Archive | March, 2011

Megawatt Coal Plants Don't Bring Jobs Home

31 Mar

Utilities sell coal plants by promising jobs in compensation for the environmental hit. A study of “the six largest new coal-fired power plants to come online between 2005 and 2009” indicates that more jobs were promised than were delivered. Writing in The New York Times, Tom Zeller, Jr. reports that “only a little over half, or 56 percent of every 1,000 jobs projected, appeared to be actually created as a result of the coal plants’ coming online. And in four of the six counties, the projects delivered on just over a quarter of the jobs projected.”

How’s the song go? “Sixteen tons, and what do you get? Another day older and deeper in debt.” And now you don’t even get a job burning the 16 tons. Have we sold our soul to the company store forever?

Corporatized Education a Fraud?

31 Mar

Michelle Rhee has been advocating education reform based on rewarding teachers whose students score well on standardized tests and firing the others. It now appears that her apparent success in D.C. schools masks possible test fraud on her watch. Writing in the Daily Beast, Diane Ravitch reports results of an investigation into tests at “the Crosby S. Noyes Education Campus, which saw spectacular score gains during Rhee’s tenure. Rhee held up the school as a model because the percentage of students who reached proficient on D.C. tests soared from 10 percent to 58 percent in a two-year period.”  An analysis of patterns of erasures on answer sheets

found a dramatic pattern of changing answers from wrong to right at Noyes. In one seventh grade classroom, students averaged 12.7 wrong-to-right erasures on the reading test, as compared to a district-wide average of less than 1. When parents complained that their children’s high scores didn’t make sense, since they were still struggling to do basic math, they were ignored.

Looks like the program motivated someone to game the system, not teach the students. Game-the-system, isn’t that WallStreetspeak for “business as usual”?

 

The Case for a Transition Party USA

31 Mar

By Charlie Keil

A national Transition Party USA would protect the apolitical Transition movement from nearby nuclear disasters, the perpetual wars required by the military-industrial-twoparty-complex that will bleed America dry very soon.

From a local transition and resilience perspective, politics as usual, or politics as we have known it, can only be an interesting distraction at best, or a discouraging and entangling alliance with existing power structures at worst. After attending a day of “transition training,” getting just a taste of the humor, joy and personal passions that can be nurtured when you are following common sense and having a good time building community resilience, I wouldn’t want to pull a single person away from this local process and into national politics. The solutions to the shocks of global peak oil, the shocks of global storming, the shocks of global economic steady declines and sudden collapses, the shocks of desperate populations crossing borders for survival, are going to be almost entirely local.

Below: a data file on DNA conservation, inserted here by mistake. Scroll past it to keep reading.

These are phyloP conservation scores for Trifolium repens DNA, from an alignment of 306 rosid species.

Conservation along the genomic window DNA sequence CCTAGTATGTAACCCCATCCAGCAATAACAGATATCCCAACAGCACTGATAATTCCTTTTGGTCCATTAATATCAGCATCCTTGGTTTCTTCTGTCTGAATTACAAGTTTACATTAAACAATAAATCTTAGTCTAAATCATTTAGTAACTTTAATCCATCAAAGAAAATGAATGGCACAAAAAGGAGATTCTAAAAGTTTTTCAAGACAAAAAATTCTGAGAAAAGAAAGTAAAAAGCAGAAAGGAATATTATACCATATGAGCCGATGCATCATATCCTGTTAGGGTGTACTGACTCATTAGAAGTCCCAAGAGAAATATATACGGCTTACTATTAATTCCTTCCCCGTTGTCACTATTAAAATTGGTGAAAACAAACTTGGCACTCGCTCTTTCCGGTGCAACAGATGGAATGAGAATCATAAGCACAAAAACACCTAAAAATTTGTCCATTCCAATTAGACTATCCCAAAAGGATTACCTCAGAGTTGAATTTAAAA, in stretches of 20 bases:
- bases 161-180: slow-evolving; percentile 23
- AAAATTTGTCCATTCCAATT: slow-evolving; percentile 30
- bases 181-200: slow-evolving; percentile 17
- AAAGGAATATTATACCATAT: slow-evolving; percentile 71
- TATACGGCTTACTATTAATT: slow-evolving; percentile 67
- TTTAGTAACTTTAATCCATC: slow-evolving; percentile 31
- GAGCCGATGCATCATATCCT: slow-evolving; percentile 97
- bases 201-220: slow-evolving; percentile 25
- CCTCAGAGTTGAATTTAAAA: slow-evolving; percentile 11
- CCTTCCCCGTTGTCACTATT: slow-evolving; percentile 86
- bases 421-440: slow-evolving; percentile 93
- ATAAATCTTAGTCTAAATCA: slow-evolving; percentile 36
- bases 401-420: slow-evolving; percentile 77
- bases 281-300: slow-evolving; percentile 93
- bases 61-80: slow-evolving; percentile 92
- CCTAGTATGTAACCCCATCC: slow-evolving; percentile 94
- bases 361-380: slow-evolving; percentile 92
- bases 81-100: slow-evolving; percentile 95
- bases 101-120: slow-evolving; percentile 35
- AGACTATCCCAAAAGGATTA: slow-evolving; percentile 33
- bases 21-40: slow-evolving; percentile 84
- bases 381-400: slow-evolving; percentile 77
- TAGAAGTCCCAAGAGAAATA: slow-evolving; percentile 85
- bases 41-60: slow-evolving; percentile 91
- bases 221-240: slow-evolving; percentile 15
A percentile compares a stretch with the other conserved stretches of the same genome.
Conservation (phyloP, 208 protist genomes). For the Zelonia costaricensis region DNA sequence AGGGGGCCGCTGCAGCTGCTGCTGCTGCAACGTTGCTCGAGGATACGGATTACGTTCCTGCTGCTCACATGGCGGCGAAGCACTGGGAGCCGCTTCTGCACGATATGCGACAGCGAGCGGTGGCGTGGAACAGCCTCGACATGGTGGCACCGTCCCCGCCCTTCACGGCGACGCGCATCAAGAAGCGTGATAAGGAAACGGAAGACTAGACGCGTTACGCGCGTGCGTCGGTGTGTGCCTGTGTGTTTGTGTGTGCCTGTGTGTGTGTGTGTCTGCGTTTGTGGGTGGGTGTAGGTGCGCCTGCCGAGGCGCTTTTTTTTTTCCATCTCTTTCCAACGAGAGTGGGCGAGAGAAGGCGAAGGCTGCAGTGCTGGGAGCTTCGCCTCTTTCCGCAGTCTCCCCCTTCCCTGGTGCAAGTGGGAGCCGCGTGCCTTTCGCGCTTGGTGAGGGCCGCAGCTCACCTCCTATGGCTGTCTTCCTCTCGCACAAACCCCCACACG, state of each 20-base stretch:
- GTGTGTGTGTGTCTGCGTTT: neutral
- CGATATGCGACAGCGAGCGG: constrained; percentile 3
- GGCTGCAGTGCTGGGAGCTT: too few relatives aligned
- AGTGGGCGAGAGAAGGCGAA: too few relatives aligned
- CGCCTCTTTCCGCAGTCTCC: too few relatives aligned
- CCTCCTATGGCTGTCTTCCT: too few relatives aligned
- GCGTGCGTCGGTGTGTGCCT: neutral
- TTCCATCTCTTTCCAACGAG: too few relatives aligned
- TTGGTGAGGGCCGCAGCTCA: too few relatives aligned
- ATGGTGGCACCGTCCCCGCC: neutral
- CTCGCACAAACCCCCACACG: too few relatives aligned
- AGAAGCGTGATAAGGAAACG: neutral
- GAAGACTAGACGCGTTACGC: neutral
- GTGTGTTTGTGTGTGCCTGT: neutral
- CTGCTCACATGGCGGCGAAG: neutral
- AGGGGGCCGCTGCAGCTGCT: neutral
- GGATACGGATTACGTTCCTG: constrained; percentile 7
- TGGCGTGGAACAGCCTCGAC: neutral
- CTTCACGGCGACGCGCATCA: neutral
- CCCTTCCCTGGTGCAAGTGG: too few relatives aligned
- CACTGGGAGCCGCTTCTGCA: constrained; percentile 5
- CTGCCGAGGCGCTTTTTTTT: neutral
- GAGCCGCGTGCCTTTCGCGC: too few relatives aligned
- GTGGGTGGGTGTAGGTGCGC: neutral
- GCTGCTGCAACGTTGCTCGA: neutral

On the other hand, there may be many people this year and next, who are so alienated by totalitarian big government Republicans and so fed up with the wimpy big government Democrats, that they will want a better choice than the one between the lesser of two evils or the evil of two lessers. In particular, there may be many “teapartiers” who really love the Constitution, truly want to return to traditions, family values, family farms, local autonomy, states’ rights, and 9th Amendment rights to privacy, clean conscience, clear consciousness who will find themselves with no one they can vote for enthusiastically as their Representative in the House or Senate. The Transition Party USA, with citizen candidates advocating for the 7 themes and the 7 principles, could be very persuasive and exciting for the millions of Americans, the vast majority of Americans in fact, who have given up on the so-called “two party system” as corrupt, bought and paid for, unresponsive, irresponsible, a game they no longer want to play.

How could elected Transition Party USA Representatives in the House change anything? They could vote for the very few but very important things that Ron Paul and Dennis Kucinich agree upon, i.e. bringing the troops home from Iraq and Afghanistan as the beginning of a non-interventionist, non-state-building, anti-empire foreign policy. They could vote against anything and everything that expands the role of the Federal government at the expense of state and local governments. They could lead common sense, rational, science-respecting Democrats and Republicans to close poisonous and dangerous nuclear power plants one by one using appropriate criteria: demographic (too close to major cities), ecological (biggest threat to water supplies), geological (worst earthquake probabilities), past maintenance weaknesses, age of plant, etc. Even a small group of Representatives following “transition to sustainability” values and principles, rather than lobbyist financial incentives, could make a momentous difference in the House of Representatives by voting as if people and the planet mattered!

* * * * *

I could stop right here. A case a for a “fourth party” (paleoconserving decentralist greens to balance the existing left-green “third party”) well made. But it is important to make two more points:

  1. There are at least ten federal income tax refusers on the right for every tax refuser on the left.
  2. When the economic collapse of 2008 happened I noticed an interesting alliance take shape that lost on key votes.

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Safety and Sustainability Lacked a Voice at Fukushima

30 Mar

That’s the title of an article Francesca Rheannon has published in Corporate Social Responsibility Newswire. Some of the workers have been hired by subcontractors and have been poorly paid, poorly trained, and poorly outfitted. And some of them have been, in consequence, badly injured. In some cases radiation levels were not being monitored in areas where workers were operating.